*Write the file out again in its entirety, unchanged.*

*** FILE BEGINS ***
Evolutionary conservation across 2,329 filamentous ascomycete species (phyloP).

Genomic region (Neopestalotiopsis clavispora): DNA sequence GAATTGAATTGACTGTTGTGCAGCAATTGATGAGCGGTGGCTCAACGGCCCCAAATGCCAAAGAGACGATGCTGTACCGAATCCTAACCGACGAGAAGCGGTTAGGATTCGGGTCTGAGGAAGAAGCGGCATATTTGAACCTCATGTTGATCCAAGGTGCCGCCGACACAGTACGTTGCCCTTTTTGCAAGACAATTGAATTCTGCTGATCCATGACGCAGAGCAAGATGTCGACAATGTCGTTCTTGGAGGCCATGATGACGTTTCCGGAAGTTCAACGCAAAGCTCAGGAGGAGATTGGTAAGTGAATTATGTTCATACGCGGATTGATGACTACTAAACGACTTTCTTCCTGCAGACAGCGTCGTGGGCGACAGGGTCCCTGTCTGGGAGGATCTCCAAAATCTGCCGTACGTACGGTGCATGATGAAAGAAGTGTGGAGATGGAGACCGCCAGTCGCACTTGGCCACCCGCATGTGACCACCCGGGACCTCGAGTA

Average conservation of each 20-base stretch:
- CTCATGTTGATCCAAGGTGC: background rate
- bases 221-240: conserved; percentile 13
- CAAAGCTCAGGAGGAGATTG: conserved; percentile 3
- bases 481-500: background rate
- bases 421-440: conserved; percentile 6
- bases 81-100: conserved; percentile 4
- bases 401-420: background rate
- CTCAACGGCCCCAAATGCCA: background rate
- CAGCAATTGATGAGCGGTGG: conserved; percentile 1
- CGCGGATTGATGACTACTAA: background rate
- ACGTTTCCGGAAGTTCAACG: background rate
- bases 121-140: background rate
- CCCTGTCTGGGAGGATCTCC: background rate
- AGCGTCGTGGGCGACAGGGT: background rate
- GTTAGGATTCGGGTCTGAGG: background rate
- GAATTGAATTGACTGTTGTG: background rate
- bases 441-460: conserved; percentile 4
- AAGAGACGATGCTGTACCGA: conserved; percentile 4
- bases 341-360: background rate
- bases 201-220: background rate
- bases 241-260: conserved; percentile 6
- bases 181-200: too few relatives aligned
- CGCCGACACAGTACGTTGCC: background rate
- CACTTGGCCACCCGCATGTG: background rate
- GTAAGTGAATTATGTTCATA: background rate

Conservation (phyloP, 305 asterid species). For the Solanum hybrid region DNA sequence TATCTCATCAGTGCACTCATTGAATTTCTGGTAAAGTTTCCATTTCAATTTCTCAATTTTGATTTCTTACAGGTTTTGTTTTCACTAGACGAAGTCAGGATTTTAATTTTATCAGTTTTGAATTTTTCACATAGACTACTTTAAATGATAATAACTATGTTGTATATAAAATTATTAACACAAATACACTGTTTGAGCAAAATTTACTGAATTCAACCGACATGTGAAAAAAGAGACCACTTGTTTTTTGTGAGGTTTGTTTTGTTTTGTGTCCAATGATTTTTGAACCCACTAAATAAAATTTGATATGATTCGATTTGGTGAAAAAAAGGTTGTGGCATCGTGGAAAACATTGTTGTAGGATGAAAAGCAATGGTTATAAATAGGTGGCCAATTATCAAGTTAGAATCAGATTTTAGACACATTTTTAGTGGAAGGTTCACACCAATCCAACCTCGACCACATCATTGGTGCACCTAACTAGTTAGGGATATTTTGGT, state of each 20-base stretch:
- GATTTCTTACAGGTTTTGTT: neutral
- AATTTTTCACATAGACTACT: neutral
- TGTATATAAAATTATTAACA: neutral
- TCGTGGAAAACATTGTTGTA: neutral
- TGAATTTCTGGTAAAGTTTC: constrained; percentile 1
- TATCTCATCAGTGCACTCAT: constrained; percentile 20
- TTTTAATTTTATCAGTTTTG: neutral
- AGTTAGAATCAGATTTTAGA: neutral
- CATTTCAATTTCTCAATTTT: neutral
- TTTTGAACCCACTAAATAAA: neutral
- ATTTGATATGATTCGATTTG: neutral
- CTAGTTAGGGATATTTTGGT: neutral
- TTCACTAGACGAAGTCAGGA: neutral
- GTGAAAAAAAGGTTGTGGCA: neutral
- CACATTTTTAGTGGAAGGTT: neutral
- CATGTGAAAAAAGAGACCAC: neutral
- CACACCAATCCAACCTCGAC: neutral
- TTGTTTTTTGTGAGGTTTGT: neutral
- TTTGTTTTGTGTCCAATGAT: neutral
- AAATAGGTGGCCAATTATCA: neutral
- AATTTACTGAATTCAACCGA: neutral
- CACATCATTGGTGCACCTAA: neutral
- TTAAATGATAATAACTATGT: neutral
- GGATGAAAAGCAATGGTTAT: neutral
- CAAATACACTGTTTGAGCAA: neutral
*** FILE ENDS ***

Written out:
Evolutionary conservation across 2,329 filamentous ascomycete species (phyloP).

Genomic region (Neopestalotiopsis clavispora): DNA sequence GAATTGAATTGACTGTTGTGCAGCAATTGATGAGCGGTGGCTCAACGGCCCCAAATGCCAAAGAGACGATGCTGTACCGAATCCTAACCGACGAGAAGCGGTTAGGATTCGGGTCTGAGGAAGAAGCGGCATATTTGAACCTCATGTTGATCCAAGGTGCCGCCGACACAGTACGTTGCCCTTTTTGCAAGACAATTGAATTCTGCTGATCCATGACGCAGAGCAAGATGTCGACAATGTCGTTCTTGGAGGCCATGATGACGTTTCCGGAAGTTCAACGCAAAGCTCAGGAGGAGATTGGTAAGTGAATTATGTTCATACGCGGATTGATGACTACTAAACGACTTTCTTCCTGCAGACAGCGTCGTGGGCGACAGGGTCCCTGTCTGGGAGGATCTCCAAAATCTGCCGTACGTACGGTGCATGATGAAAGAAGTGTGGAGATGGAGACCGCCAGTCGCACTTGGCCACCCGCATGTGACCACCCGGGACCTCGAGTA

Average conservation of each 20-base stretch:
- CTCATGTTGATCCAAGGTGC: background rate
- bases 221-240: conserved; percentile 13
- CAAAGCTCAGGAGGAGATTG: conserved; percentile 3
- bases 481-500: background rate
- bases 421-440: conserved; percentile 6
- bases 81-100: conserved; percentile 4
- bases 401-420: background rate
- CTCAACGGCCCCAAATGCCA: background rate
- CAGCAATTGATGAGCGGTGG: conserved; percentile 1
- CGCGGATTGATGACTACTAA: background rate
- ACGTTTCCGGAAGTTCAACG: background rate
- bases 121-140: background rate
- CCCTGTCTGGGAGGATCTCC: background rate
- AGCGTCGTGGGCGACAGGGT: background rate
- GTTAGGATTCGGGTCTGAGG: background rate
- GAATTGAATTGACTGTTGTG: background rate
- bases 441-460: conserved; percentile 4
- AAGAGACGATGCTGTACCGA: conserved; percentile 4
- bases 341-360: background rate
- bases 201-220: background rate
- bases 241-260: conserved; percentile 6
- bases 181-200: too few relatives aligned
- CGCCGACACAGTACGTTGCC: background rate
- CACTTGGCCACCCGCATGTG: background rate
- GTAAGTGAATTATGTTCATA: background rate

Conservation (phyloP, 305 asterid species). For the Solanum hybrid region DNA sequence TATCTCATCAGTGCACTCATTGAATTTCTGGTAAAGTTTCCATTTCAATTTCTCAATTTTGATTTCTTACAGGTTTTGTTTTCACTAGACGAAGTCAGGATTTTAATTTTATCAGTTTTGAATTTTTCACATAGACTACTTTAAATGATAATAACTATGTTGTATATAAAATTATTAACACAAATACACTGTTTGAGCAAAATTTACTGAATTCAACCGACATGTGAAAAAAGAGACCACTTGTTTTTTGTGAGGTTTGTTTTGTTTTGTGTCCAATGATTTTTGAACCCACTAAATAAAATTTGATATGATTCGATTTGGTGAAAAAAAGGTTGTGGCATCGTGGAAAACATTGTTGTAGGATGAAAAGCAATGGTTATAAATAGGTGGCCAATTATCAAGTTAGAATCAGATTTTAGACACATTTTTAGTGGAAGGTTCACACCAATCCAACCTCGACCACATCATTGGTGCACCTAACTAGTTAGGGATATTTTGGT, state of each 20-base stretch:
- GATTTCTTACAGGTTTTGTT: neutral
- AATTTTTCACATAGACTACT: neutral
- TGTATATAAAATTATTAACA: neutral
- TCGTGGAAAACATTGTTGTA: neutral
- TGAATTTCTGGTAAAGTTTC: constrained; percentile 1
- TATCTCATCAGTGCACTCAT: constrained; percentile 20
- TTTTAATTTTATCAGTTTTG: neutral
- AGTTAGAATCAGATTTTAGA: neutral
- CATTTCAATTTCTCAATTTT: neutral
- TTTTGAACCCACTAAATAAA: neutral
- ATTTGATATGATTCGATTTG: neutral
- CTAGTTAGGGATATTTTGGT: neutral
- TTCACTAGACGAAGTCAGGA: neutral
- GTGAAAAAAAGGTTGTGGCA: neutral
- CACATTTTTAGTGGAAGGTT: neutral
- CATGTGAAAAAAGAGACCAC: neutral
- CACACCAATCCAACCTCGAC: neutral
- TTGTTTTTTGTGAGGTTTGT: neutral
- TTTGTTTTGTGTCCAATGAT: neutral
- AAATAGGTGGCCAATTATCA: neutral
- AATTTACTGAATTCAACCGA: neutral
- CACATCATTGGTGCACCTAA: neutral
- TTAAATGATAATAACTATGT: neutral
- GGATGAAAAGCAATGGTTAT: neutral
- CAAATACACTGTTTGAGCAA: neutral